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The Battle of France 1814 by MeissonierNapoleon leads the remnants of the Grand Army into the heroic but ill-fated Battle of France by Meissonier (click to zoom)
Napoleon's star is bornThe Sun of Austerlitz!Napoleon on the road to TilsitNapoleon at the PyramidsNapoleon returns to Italy Napoleon's 'Spanish Ulcer'From Leipzig to FontainebleauThe Grand Army suffersNapoleon's last great victoryNapoleon's last gamble

'Strategy is the art of making use of time and space...I may lose a battle, but I shall never lose a minute!'

The violent end of the reign of King Louis XVI and Marie Antoinette on the guillotine in 1793 triggered an almost endless series of wars pitting France and her allies against Great Britain and hers. Known as 'The Wars of the Coalitions', these seven particular alignments of powers against France would dominate the politics of Europe for more than twenty years.

France's enemies claimed that the primary motivating factor behind the formation of the Coalitions was the need to restore the balance of power in Europe. And to accomplish this goal, they deemed it essential to delegitimize and replace Revolutionary France and the Napoleonic Empire that followed it with the disenfranchised Bourbons who could be counted on not to threaten the political affairs of the other royal houses of Europe as the Revolution and Napoleon himself obviously could.

Since the the Dauphin, Louis XVI's son and heir, had died in of tuberculosis in 1795 while still a prisoner of the Revolution, the succession to the imaginary Royal throne of France fell upon his uncle, the Count of Provence, who sat out most of the Napoleonic Wars as the guest of King George III of England but who nonetheless established in exile the 'Court' of King Louis XVIII.

In truth, however, even without recognition of the legitimacy of the Bourbon Dynasty's claim to the throne of Royal France, English resolve not to have its hereditary enemy across the Channel replace it as the preeminent military power in Europe would have more than justified all that British gold ending up in the reactionary Royal Courts of Europe...and a healthy ransom fit for an exiled King it must have been indeed.

For Napoleon, who regarded himself as the very embodiment of all that the Revolution of 1789 stood for, 'Liberte, Egalite, Fraternite!', he saw it as his sacred duty to pick up the Allied gauntlet thrown down at the feet of France and lead the huge armies born of the Levee en Masse to the glory promised him by his 'Star of Destiny'. For all of Napoleon's mistakes, and they were as colossal as his successes, the Continental System, Spain, Russia, he nonetheless fulfilled the one great wish of his people, to lead them to glorious victory. And Napoleon led to glory some of the finest armies the world had seen since the days of Rome's Legions.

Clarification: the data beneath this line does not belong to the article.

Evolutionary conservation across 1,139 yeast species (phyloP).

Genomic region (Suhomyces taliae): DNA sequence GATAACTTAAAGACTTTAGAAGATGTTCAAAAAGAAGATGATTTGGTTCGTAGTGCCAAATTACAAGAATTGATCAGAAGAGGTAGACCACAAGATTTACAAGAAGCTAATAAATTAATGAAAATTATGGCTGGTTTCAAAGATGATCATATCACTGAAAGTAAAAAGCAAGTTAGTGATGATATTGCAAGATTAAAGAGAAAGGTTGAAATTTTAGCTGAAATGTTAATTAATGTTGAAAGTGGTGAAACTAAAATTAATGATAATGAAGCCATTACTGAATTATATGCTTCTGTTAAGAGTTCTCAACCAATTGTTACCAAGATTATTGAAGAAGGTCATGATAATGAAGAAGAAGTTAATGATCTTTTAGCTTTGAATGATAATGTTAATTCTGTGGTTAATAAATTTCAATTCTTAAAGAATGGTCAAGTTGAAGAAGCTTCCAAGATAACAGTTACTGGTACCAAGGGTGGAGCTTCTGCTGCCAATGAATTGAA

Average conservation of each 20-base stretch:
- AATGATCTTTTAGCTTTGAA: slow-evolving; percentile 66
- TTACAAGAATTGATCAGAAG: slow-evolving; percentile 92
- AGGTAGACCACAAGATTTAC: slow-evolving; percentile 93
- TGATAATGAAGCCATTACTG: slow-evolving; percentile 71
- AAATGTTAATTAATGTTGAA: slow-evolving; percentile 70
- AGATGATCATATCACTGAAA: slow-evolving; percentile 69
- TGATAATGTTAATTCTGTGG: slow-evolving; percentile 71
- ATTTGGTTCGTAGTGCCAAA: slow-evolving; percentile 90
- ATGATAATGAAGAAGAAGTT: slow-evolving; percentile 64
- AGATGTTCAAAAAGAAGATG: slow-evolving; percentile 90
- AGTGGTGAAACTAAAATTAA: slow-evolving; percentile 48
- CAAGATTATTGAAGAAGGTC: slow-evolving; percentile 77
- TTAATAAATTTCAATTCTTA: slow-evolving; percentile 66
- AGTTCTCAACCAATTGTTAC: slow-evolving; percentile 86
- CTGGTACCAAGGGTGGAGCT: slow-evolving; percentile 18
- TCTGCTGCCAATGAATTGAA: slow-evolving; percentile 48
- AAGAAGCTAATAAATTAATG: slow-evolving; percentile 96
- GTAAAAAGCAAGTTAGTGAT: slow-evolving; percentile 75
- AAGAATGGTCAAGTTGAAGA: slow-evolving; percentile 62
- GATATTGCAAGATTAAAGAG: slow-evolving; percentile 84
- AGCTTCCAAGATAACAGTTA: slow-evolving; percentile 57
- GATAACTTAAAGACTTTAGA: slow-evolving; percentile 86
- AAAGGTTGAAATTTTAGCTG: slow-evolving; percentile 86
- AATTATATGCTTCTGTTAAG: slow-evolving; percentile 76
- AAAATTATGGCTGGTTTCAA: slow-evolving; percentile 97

On December 15, 1840, as a gesture to the glory-starved people of France upon his ascension to the throne as the head of the newly empowered House of Orleans, King Louis Phillipe brought Napoleon's remains back to France with great pomp and ceremony to honor the fallen Emperor's dying wish at St. Helena. For as Napoleon had stated in his Last Will and Testament:

'It is my wish that my ashes may repose on the banks of the Seine in the midst of the French people whom I have loved so well.'

How magnificent his Guard veterans must have looked to the people of Paris as they donned their regimentals to march with pride once again behind their 'Little Corporal'.

Today, the remains of Napoleon the Great and those of his son the 'King of Rome' (thanks to, of all people, Adolf Hitler) rest in the Hotel des Invalides in Paris. Every year tens of thousands of visitors come to gaze upon Napoleon's spectacular seven ton red porphyry granite sarcophagus and to visit the spectacular Musee de l’Armee.

The 'Great Thief of Europe' reposes in splendor surrounded by brothers, Marshals and imperial battle flags once carried by his rugged Amazons into glorious battles fought all over Europe, the floor beneath his tomb ringed with the names of some of the greatest victories ever won by Frenchmen upon the field of honor, a glorious testimonial indeed to the greatest Conqueror the world has known since Charlemagne.

Vive L'Empereur!